We note with concern the current escalation of tension in the Korean Peninsula and are categorically opposed to any state threatening to use aggressive action against another, especially if that threat involves the possible use of nuclear weapons. We denounce the implication that nuclear weapons can be used as a way of conducting international relations. We recognise that if such a situation were to escalate to involve violence then it would be the innocent citizens of those states who would suffer the most. We believe that the war games and the war talk being conducted by all parties involved is threatening the security of the region and – the whole world.
We condemn the actions and rhetoric from all sides of the conflict. Such behavior leads to a systematic militarization of the whole region and is being used in an attempt to satisfy the perceived need to secure long sort after geostrategic interests (i.e. the encirclement of China) and may lead to a (nuclear) militarization of Japan, an increase in foreign military bases, and to the establishment and deepening of military alliances – a new or much extended NATO – in the Pacific region. The rhetoric and military actions connected to nuclear weapons in this conflict is being used by nuclear weapons states to legitimize the modernization of their nuclear arsenals and may lead non-nuclear weapons states to believe that they need to obtain nuclear weapons themselves, thus endangering the fragile system of the Non-Proliferation Treaty. Nuclear weapons should not be obtained or retained by any state; rather they must be abolished once and for all. Furthermore, the current conflict is being used to legitimize the continuing deployment of missile defense systems particularly in the Pacific region.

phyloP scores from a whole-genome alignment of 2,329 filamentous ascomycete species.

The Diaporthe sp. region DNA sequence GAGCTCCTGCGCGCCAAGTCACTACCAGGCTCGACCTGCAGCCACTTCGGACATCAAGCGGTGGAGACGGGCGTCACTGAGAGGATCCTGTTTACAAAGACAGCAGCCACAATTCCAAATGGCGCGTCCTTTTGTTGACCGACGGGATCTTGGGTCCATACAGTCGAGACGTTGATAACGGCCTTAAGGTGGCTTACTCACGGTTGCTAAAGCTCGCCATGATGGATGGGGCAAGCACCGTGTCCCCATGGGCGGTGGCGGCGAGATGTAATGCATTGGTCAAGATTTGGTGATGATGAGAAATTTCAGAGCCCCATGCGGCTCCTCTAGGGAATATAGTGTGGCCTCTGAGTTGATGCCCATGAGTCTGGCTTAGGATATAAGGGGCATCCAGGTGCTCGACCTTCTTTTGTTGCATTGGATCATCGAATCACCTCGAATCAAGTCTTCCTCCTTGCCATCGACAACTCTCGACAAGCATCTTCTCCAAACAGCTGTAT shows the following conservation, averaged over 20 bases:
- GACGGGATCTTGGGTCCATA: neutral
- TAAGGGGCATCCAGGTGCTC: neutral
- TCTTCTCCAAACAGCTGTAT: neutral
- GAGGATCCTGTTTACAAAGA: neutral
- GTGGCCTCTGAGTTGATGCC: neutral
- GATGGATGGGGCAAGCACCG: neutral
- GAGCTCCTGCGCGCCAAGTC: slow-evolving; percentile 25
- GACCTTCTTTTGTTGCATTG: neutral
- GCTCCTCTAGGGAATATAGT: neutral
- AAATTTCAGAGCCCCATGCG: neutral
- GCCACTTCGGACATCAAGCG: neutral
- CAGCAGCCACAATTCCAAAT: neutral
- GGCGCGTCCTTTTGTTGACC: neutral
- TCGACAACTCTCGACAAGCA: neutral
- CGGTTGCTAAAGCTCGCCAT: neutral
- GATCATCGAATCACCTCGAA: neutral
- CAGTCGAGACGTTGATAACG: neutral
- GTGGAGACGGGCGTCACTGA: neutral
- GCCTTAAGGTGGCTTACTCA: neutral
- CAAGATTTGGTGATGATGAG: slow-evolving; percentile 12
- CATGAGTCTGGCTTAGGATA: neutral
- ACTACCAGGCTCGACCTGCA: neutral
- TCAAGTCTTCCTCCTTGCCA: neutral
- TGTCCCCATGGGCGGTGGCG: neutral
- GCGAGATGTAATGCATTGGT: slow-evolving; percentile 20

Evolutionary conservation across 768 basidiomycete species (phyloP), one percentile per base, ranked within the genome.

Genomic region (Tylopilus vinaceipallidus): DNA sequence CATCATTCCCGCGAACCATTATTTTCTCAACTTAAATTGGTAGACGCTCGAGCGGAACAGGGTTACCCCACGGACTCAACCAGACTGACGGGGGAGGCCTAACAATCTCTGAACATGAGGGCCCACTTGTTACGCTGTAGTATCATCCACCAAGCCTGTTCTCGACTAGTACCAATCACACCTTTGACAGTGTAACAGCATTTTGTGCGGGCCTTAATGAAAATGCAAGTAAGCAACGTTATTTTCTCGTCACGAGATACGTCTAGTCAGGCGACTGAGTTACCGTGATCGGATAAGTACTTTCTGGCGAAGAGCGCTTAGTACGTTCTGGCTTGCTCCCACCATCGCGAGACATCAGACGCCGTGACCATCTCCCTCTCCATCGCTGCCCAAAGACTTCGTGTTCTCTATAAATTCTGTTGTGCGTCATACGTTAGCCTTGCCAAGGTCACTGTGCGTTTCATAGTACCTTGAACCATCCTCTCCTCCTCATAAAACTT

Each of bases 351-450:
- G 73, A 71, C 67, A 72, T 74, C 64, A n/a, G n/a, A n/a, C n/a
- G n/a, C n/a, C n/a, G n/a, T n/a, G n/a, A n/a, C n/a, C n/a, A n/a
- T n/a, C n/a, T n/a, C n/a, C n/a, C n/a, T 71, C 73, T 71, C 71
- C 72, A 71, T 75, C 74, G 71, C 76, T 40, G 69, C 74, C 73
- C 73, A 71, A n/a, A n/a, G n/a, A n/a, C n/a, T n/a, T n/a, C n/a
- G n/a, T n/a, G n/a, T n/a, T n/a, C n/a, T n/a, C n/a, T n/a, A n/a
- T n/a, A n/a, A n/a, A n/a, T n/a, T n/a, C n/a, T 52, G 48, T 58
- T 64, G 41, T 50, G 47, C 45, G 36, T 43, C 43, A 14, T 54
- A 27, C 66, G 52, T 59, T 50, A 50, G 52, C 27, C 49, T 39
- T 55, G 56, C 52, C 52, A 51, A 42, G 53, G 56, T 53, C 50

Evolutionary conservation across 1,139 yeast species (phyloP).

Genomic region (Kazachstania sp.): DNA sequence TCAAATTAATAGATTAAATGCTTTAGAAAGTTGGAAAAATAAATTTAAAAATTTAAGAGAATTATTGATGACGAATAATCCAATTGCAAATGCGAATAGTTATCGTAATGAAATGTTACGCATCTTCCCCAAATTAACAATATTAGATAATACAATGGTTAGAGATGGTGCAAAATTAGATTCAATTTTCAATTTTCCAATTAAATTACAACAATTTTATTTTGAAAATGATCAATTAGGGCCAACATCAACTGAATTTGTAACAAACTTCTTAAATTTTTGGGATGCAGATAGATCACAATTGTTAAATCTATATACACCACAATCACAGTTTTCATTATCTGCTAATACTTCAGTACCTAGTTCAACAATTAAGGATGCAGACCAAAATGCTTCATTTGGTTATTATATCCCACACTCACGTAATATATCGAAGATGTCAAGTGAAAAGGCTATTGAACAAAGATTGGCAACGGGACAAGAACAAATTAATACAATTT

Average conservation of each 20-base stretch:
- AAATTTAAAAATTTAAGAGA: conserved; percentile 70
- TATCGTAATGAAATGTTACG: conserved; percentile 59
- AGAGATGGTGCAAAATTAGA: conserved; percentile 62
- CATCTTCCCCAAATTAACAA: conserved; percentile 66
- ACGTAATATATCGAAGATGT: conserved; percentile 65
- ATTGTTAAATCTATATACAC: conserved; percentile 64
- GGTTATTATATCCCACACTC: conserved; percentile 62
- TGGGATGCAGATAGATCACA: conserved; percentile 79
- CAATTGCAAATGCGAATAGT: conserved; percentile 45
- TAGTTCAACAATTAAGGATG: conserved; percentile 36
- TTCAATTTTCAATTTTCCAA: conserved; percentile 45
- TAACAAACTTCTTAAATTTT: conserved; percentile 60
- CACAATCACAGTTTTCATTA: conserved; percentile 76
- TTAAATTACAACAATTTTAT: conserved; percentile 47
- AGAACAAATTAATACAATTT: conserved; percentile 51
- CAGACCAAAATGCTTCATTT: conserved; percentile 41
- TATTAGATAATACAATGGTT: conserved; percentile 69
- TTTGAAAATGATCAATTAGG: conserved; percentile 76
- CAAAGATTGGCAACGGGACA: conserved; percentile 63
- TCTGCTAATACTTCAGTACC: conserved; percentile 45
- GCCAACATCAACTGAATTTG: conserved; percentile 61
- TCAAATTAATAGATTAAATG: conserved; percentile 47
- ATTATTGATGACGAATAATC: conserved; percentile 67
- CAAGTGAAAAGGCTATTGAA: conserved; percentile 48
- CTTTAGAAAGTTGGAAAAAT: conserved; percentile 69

We condemn the aggressive acts and statements coming from North Korea as acts of war not of peace and dialogue. Military maneuvers close to North Korea i.e. by South Korea and the USA, are also aggressive and provocative actions. We see a great danger that the continued provocation by both sides may lead to a war which would be far more than a regional catastrophe. Dialogue, negotiation, and immediate steps towards disarmament – both in rhetoric and in reality – are the real necessities.
The exchange of threats, counter threats and military build up are not new but the situation can only be made worse by such posturing and if either side takes the other too seriously then the world may be being lead much further along a possible irreversible path to nuclear war and global destruction. We urge that both sides of this confrontation recognise what is at stake should a violent conflict erupt. It is time that states talked more and threatened less, establishing a culture of peace and dialogue. We will not make progress to a more peaceful world until we reject the use of military force as a first option and work instead to understand and respect the plight and culture of others. The situation clearly demonstrates once again that, if we do not abolish nuclear weapons, the whole world will remain on the verge of being destroyed.
For further information please contact:
Claire Chastain: Claire.chastain[at]gmail.com Lucas Wirl: l.wirl[at]gmx.net